I would freak myself out so much at the idea of having another ‘attack’ that I’d have them daily, sometimes multiple times a day. I started to associate having panic attacks with leaving the house – as that was when I seemed to have them – so I figured the logical thing to do was to stop leaving the house. I didn’t realise at the time, but this was the beginnings of agoraphobia. Agoraphobia is a condition whereby the sufferer avoids being in places or situations where there appears to be no escape. For many, including myself, it leaves us unable to leave our ‘safe place’, which is usually our homes, or in more extreme cases, even one’s bedroom. Maybe you’ve seen agoraphobics depicted on TV or in movies, where the agoraphobic is perfectly OK inside, but then as soon as they open the front door, the world starts spinning. Unfortunately for sufferers, agoraphobia is a lot more than a bit of wonky vision.

I would wake up anxious. Before I’d even opened my eyes, the anxious thoughts in my head would be on loop. ‘What if this happens? What if that happens?’ I would think about going out that day, only to have the thought immediately shut down by both my physical and mental self. My hands would shake. My gut would churn. My mind would start visualising every possible bad outcome. You can’t go out, I’d think. You might panic. You might get sick. You might not be able to get home. You might embarrass yourself. And then I’d spend the rest of the day feeling resigned, failed, and trapped. Because that’s the problem with agoraphobia – you spend all of your time desperately trying to feel safe, and yet the more you isolate yourself, the more fearful you become.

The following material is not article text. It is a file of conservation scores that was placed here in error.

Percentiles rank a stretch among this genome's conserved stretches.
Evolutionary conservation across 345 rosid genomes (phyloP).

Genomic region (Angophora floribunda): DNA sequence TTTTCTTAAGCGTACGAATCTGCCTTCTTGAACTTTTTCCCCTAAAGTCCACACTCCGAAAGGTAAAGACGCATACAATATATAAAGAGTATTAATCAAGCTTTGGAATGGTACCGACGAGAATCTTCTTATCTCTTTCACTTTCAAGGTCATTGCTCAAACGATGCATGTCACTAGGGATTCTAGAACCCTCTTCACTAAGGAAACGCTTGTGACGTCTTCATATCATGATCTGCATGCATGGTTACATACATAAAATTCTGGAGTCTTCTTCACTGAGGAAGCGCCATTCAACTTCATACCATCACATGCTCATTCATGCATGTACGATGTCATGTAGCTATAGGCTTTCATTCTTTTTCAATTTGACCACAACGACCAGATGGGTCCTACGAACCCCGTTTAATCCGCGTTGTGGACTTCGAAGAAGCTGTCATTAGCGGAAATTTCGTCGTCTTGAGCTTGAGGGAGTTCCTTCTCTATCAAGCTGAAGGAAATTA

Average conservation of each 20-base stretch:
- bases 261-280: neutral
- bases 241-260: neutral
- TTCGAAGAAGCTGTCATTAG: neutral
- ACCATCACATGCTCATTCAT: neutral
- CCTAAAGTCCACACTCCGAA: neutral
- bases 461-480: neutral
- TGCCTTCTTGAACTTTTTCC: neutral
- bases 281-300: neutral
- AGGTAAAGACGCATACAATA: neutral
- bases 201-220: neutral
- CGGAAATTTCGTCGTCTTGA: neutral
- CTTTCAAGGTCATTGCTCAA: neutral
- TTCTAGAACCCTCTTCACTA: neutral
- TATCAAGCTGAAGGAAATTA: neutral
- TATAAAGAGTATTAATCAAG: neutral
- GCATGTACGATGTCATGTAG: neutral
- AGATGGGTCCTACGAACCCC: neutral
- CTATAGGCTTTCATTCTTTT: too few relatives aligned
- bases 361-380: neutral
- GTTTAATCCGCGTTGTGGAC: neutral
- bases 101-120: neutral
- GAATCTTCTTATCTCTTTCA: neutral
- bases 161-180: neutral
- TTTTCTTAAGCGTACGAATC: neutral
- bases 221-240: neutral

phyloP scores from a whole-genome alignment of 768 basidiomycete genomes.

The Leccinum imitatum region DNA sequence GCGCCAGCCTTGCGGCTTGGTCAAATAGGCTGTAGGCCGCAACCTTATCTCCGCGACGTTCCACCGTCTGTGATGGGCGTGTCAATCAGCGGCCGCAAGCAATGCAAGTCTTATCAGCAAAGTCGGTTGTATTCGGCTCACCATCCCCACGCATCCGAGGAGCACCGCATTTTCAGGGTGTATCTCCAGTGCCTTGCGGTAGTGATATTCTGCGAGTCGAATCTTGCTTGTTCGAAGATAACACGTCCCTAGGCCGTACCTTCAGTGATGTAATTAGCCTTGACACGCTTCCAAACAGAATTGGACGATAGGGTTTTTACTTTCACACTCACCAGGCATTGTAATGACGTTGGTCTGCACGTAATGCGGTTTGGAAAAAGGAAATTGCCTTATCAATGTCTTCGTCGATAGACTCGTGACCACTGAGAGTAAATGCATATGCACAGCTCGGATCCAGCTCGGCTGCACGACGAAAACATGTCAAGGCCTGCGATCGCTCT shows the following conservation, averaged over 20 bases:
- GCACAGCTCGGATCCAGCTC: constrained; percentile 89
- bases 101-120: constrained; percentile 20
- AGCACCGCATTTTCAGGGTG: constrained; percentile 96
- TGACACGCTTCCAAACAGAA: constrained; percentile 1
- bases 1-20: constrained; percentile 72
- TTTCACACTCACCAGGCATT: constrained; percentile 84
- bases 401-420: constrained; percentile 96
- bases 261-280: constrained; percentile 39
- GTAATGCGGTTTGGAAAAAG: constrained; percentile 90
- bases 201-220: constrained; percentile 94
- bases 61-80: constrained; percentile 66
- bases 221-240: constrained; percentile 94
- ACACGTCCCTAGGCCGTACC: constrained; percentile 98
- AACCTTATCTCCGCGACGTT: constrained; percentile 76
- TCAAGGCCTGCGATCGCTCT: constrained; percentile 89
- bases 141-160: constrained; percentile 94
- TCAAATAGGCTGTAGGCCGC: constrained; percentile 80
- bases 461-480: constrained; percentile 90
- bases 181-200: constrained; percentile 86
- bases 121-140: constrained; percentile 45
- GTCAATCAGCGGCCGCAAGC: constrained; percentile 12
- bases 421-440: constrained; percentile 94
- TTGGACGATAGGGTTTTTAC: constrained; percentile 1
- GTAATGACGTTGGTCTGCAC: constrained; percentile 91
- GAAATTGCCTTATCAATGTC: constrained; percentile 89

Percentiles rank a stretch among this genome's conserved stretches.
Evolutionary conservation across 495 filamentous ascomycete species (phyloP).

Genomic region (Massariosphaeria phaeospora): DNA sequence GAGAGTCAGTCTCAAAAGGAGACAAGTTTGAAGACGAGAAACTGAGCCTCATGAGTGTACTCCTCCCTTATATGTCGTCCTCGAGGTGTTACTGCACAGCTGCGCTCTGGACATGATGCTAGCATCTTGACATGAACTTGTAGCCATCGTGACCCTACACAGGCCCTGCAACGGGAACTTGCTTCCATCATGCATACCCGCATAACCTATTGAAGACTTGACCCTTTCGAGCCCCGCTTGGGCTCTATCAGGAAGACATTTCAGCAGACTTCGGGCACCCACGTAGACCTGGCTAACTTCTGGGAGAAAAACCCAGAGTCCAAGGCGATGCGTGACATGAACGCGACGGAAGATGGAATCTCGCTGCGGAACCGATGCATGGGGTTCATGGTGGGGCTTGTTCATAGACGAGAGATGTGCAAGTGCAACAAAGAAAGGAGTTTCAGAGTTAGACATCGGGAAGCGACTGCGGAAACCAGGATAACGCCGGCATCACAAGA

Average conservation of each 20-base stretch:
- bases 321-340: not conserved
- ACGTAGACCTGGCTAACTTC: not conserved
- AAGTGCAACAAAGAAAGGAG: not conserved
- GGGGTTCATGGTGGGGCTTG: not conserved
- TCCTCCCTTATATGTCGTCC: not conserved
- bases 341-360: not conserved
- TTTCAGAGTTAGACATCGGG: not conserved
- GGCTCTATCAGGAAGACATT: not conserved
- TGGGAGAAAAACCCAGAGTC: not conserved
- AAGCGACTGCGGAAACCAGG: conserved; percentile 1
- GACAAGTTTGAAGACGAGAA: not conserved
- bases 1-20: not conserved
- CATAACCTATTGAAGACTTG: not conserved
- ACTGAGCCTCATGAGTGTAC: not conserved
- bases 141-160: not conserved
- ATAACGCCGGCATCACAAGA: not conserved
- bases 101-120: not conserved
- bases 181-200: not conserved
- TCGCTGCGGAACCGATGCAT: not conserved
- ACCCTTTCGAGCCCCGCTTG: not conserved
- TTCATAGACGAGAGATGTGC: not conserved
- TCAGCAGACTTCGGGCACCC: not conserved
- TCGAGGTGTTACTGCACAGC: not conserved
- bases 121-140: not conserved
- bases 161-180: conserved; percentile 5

“I would wake up anxious. Before I’d even opened my eyes, the anxious thoughts in my head would be on loop.”


After agoraphobia took hold, my life changed dramatically. I stopped working. I stopped going out. I missed going to birthday parties, I missed weddings, baby showers, holiday parties. I missed going on dates, I missed socialising with friends and family, I missed out on every single thing that happened beyond my front door. I said no to absolutely everything, because I was too scared of what might happen if I said yes. My anxiety became so bad in 2014 that I became too anxious to eat, too anxious to be awake, too anxious about any sensation in my body in case it meant something terrible. I was so afraid of the outside world that opening the door to my house seemed terrifying. The worst part was when people would tell me I just needed to calm down, or relax. Panic disorder and agoraphobia is irrational. Have you ever tried arguing with someone that cannot see logic? That’s what it is like having someone tell you to calm down during a panic attack. The body goes into fight or flight mode, a physiological response which sends adrenaline coursing through your bloodstream. It is survival mode at the most instinctual level. Agoraphobics know that their fear is irrational, but the body has already become trained to respond to the imagined threat.